“The 3D Internet is Here:” Meet Chapel Hill-based Ultisim Founder Richard Boyd – GrepBeat | Panda Anku

Ultisim’s 3D simulations and models can depict anything from car dealerships to college campuses to the (upper) human body.

Richard Boyd is open: he wants to make the triangle the new center of the metaverse.

Boyd is the founder of Chapel Hill-based Ultisim, a startup that is the result of decades of experience building innovative gaming technology companies across the industry.

Whether it was at aerospace giant Lockheed Martin, who founded Virtual World Labs after they acquired his computer games startup 3DSolve, or if he previously ran 3dVillage, where he pioneered 3D walking tours, Boyd has developed a flair for where the technology is going.

In this case, Boyd firmly believes that the 3D Internet is already here, whether we know it or not.

Ultisim has already successfully created digital twins for the University of Arizona campus, enabling the college to monitor energy and water usage and improve facility planning. The startup also pioneered the simulation of a Toyota dealership.

“Simulations like this surpass textbooks, they surpass other ways of training people,” Boyd said. “But then you can also use this as an operational tool to actually track what’s going on at your dealership, factory or hospital.”

Boyd believes that hospitals in particular have the potential to save 100,000 or more lives in the US each year just by implementing simulations.

Boyd is also CEO of Carrboro-based Tanjo, a startup that creates platforms for people and machines to work together. Tanjo was acquired by a private financial services firm in 2019 but continues to operate as an independent company. (Boyd has also previously been a subject of ours Download Q&A series.)

Boyd said his vision has been consistent since the early days of Ultisim, which is rooted in his previous gaming experiences. It was just a matter of waiting for the markets to catch up.

adaptation to change

A Metaverse startup for digital twins in the 21st century, Ultisim was also there to develop more applications in education and healthcare when the pandemic hit. As Boyd said, despite the (obvious) downsides, the pandemic has accelerated a number of trends that businesses could benefit from.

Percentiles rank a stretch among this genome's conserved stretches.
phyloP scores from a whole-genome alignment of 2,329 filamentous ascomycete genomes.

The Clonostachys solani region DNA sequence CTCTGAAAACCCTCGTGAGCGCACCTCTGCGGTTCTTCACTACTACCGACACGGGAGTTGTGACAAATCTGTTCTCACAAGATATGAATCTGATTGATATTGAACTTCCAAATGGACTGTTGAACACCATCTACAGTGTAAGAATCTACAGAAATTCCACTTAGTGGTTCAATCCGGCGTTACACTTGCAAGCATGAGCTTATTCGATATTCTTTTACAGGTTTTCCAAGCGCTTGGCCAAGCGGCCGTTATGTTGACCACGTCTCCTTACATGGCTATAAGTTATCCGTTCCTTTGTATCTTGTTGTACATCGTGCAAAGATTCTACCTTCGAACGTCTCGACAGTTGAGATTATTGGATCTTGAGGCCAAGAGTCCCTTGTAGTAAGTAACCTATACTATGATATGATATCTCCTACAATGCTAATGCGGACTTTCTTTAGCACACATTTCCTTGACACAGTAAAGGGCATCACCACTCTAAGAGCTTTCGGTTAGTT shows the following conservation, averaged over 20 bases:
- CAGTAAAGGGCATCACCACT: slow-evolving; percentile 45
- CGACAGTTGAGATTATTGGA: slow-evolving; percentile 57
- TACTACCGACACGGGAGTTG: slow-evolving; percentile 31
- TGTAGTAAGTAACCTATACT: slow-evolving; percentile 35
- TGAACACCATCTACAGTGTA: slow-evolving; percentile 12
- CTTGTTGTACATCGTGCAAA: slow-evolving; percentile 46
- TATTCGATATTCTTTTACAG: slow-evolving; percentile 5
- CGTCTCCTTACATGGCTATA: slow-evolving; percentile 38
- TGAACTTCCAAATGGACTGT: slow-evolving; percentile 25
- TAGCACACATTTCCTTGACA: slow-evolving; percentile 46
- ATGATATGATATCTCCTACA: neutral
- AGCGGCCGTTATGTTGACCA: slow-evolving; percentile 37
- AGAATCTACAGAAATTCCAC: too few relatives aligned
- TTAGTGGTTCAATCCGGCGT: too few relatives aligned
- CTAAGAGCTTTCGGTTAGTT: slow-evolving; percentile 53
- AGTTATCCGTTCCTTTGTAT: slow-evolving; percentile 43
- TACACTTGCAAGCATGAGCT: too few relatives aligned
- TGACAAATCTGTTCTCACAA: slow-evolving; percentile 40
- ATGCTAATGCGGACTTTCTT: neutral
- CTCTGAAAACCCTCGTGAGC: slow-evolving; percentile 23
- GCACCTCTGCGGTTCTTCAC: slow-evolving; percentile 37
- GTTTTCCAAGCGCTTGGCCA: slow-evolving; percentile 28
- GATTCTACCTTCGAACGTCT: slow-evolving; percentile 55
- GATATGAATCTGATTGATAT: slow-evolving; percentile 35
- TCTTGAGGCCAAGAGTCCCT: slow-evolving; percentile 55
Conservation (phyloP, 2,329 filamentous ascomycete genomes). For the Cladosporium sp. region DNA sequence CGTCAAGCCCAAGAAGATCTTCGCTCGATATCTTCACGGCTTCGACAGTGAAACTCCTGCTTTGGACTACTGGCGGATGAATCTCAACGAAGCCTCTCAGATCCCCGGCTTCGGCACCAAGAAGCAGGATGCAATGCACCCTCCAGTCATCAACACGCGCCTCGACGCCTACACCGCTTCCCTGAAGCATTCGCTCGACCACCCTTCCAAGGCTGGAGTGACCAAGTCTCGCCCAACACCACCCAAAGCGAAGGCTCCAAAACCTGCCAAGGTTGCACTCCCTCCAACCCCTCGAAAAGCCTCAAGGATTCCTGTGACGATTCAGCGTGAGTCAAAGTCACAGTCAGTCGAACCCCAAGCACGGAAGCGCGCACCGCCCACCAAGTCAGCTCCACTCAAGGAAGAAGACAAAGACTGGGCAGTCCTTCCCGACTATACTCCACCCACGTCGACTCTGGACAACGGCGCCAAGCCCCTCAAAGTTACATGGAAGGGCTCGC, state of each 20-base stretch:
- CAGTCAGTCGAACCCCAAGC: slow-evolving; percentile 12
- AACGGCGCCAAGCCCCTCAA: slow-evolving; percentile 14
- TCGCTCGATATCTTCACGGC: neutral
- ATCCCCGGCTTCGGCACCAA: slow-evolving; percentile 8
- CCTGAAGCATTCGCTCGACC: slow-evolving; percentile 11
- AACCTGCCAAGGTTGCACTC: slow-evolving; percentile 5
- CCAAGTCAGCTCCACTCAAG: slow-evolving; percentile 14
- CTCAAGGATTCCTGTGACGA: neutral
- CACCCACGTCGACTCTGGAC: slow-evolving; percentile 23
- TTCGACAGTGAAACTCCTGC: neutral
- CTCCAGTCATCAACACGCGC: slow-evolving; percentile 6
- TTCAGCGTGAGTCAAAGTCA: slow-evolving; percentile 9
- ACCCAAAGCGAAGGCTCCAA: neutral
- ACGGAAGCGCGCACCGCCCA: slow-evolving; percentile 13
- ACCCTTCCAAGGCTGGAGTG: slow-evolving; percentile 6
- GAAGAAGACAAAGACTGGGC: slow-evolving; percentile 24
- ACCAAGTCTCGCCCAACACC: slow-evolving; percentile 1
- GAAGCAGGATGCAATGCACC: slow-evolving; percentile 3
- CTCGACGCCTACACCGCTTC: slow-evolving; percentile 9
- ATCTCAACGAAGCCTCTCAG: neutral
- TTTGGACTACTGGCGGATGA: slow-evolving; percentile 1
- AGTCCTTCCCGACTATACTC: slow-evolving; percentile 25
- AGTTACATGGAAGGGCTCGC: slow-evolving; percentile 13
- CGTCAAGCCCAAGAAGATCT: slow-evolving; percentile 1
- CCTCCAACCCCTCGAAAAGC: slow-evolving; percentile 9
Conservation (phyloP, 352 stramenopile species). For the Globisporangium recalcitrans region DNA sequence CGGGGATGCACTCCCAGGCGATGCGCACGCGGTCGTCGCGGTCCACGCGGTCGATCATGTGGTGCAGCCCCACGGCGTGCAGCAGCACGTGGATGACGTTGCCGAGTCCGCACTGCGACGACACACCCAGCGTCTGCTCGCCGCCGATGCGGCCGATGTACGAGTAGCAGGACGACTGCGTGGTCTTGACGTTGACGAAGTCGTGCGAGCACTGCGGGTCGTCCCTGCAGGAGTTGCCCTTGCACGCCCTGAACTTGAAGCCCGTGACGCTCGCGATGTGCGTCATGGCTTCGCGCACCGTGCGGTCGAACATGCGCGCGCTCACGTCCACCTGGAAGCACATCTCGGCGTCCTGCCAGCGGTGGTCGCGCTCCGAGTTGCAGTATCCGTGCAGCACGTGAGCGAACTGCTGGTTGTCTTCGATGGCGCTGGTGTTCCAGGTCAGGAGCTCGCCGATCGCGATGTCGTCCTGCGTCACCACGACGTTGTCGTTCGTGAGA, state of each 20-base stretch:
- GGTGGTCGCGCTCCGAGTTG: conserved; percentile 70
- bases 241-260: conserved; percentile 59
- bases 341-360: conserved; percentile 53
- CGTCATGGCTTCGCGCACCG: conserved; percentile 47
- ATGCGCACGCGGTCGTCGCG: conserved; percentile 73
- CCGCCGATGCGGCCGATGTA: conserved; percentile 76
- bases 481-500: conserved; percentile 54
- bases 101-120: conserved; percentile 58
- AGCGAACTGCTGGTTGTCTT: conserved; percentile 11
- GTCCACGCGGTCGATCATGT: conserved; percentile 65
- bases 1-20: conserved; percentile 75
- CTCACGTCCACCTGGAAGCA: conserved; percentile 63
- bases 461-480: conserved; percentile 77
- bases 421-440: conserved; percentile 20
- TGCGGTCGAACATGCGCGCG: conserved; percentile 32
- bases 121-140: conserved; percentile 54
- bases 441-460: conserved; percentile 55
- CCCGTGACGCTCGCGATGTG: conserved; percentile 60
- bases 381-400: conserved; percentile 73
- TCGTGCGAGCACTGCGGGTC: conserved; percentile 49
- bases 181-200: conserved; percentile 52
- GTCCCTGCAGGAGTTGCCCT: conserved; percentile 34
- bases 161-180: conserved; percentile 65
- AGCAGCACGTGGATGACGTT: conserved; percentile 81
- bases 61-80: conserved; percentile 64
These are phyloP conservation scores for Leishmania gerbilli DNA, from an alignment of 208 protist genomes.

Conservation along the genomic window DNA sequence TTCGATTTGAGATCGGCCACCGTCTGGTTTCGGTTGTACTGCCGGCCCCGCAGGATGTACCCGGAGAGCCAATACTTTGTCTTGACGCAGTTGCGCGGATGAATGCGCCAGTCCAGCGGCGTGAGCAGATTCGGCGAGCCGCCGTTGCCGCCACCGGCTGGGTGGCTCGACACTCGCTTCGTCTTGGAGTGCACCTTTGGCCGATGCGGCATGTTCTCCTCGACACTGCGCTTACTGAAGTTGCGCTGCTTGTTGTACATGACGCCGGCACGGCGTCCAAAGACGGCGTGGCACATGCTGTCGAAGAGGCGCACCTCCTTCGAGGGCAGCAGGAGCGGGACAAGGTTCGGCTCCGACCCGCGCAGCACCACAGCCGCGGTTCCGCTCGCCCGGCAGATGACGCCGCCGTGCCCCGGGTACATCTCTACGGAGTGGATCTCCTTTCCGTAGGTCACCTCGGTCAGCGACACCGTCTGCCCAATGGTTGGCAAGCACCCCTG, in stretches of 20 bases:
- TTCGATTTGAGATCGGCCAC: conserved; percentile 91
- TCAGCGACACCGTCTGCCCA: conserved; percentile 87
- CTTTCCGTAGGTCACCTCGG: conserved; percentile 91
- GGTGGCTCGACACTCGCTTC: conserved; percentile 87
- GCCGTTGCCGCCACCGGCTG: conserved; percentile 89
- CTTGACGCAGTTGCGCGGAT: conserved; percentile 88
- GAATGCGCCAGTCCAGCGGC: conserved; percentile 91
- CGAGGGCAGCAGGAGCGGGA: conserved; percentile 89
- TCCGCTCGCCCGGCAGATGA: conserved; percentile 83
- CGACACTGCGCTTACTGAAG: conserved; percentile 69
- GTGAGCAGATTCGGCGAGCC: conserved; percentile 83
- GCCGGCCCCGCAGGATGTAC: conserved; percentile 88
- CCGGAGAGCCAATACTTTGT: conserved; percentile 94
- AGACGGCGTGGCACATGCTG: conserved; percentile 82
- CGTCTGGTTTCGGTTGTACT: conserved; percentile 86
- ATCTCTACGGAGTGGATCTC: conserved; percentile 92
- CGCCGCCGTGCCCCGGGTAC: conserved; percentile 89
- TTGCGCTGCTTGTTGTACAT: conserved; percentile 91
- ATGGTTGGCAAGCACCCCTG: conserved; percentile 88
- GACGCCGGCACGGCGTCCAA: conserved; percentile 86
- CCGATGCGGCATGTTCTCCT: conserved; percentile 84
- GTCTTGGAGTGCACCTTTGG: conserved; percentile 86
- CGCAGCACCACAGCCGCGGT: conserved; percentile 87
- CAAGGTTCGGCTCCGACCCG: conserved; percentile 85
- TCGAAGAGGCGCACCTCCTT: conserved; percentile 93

“You definitely have to anticipate changes in the market environment,” Boyd said. “That’s what we did and that’s why we backed off a bit and focused on government work because government kept spending.”

Just as the moving image transformed the last century, so will simulation in the next phase of society, Boyd said.

Richard Boyd, the founder of Ultisim

“For the first time in human history, we can actually have these rich, deep models of the future or current or recent paths that we can get into and really understand the structure because we have AI and machine learning and we have this 3D visualization capability ‘ Boyd said.

In the future, every company will be able to simulate, model, predict and adapt accordingly. Ultisim will be a primary tool for this, radically transforming everything from business operations to learning.

“The teacher is now going to take you inside the human body, or to the surface of Mars, or whatever great adventure we’re going to go on today, where we can do little simulations to teach,” Boyd said. “We’re going to make all of that possible, and it’s an exciting time to be here.”

As Ultisim looks to grow, the startup has partnered with Croquet, a Los Angeles-based company that developed the first open Metaverse operating system (OS) for independent, cross-platform virtual world creation. Croquet allows Ultisim to create rich 3D worlds on the web, Boyd said.

“We’re going with this idea that it’s all about web browsing and removing friction and making it easy to create and share those worlds,” Boyd said. “This vision is something that will unlock new skills.”

With great talent pouring out of nearby universities, Boyd is confident that the Triangle can carve out its own role in the growing Metaverse technology saga. Silicon Valley is no longer the only place to drive technological innovation, Boyd said.

“I hear a lot that you can’t have startups in North Carolina,” Boyd said. “‘You have to do them out on the west coast.’ I’ve shown that we can get capital from elsewhere, bring it here and build it.”

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